Promise Fulfilled? Activists Respond Differently to Obama's Executive Order

Immigration watch
Undocumented immigrants and supporters watch U.S. President Barack Obama announce executive action on immigration, November 20, 2014. Charles Mostoller/Reuters

If there is one thing the immigration activist community can agree on, it's that President Obama promised change a long time ago. But thoughts as to whether the substance of his executive order is enough to warrant the wait are not as harmonious.

In a prime-time address on Thursday night, Obama announced a slew of executive actions, most notably one that would give up to 5 million undocumented immigrants relief from the threat of deportation. He offered the undocumented parents of U.S. citizens the chance to register with the government, pay taxes and avoid being deported for three years, providing the parents have been in the country for more than five years. Obama also extended this deal to anyone who came to the U.S. as a child before January 1, 2010, regardless of their current age.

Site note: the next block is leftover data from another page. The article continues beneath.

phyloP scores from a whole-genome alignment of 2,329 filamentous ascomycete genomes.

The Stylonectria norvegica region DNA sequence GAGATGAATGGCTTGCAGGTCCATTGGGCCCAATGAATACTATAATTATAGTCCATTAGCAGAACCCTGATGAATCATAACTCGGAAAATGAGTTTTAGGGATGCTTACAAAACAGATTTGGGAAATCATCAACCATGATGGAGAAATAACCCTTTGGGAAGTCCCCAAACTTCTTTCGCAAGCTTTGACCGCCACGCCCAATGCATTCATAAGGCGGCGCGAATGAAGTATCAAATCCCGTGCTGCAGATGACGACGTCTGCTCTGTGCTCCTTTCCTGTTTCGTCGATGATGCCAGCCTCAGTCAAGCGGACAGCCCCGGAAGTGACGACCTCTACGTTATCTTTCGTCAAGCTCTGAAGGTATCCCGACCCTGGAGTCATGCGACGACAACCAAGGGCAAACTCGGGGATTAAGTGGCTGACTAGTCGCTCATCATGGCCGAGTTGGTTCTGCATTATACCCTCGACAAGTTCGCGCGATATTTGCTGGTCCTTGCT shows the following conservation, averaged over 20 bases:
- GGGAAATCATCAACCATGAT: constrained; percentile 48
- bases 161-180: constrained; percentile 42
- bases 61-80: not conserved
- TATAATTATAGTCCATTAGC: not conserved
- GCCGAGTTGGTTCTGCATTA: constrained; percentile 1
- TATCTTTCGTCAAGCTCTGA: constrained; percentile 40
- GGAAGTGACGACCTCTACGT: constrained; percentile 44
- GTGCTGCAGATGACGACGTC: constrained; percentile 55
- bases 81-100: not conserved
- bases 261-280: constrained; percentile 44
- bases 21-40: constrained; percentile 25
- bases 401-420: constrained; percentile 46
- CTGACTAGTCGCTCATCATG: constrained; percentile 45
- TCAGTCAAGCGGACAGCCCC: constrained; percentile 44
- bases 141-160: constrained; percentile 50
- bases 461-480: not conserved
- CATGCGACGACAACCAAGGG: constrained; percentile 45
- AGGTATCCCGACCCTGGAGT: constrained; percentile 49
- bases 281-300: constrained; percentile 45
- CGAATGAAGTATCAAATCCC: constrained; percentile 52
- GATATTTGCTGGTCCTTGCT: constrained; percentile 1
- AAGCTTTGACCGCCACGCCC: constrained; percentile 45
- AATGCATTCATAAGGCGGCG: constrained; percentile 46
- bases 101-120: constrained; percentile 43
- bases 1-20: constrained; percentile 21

"My first thought was that this was a very historic step," said Steven Choi, executive director of the New York Immigration Coalition. Choi explained that opening a door of opportunity for millions of undocumented immigrants is exactly what organizations like his have been fighting for, especially over the last two years. While he admitted that the details of Obama's speech were "a mixed bag," he concluded that he was happy with the president's bold move and that the executive order could have been smaller than what he gave to the immigrant community.

But not all activists were as thrilled. "While this is undoubtedly a step in the right direction," said Juan Escalante, an online activist and blogger, "a lot of people are disillusioned because we still don't have immigration reform. Though it's only temporary...people like my parents are going to be left out of something that could potentially change our lives entirely."

Escalante and his parents came to the United States in 2000 when he was 11 years old on a visa. When it came time to renew, the family's lawyer advised them to apply for a Green Card instead because they were "sure to get one." "We became undocumented by way of our lawyer," he said. While Escalante is a beneficiary of Deferred Action for Childhood Arrivals (DACA), his parents have lived in fear of deportation every day since losing their secure stay.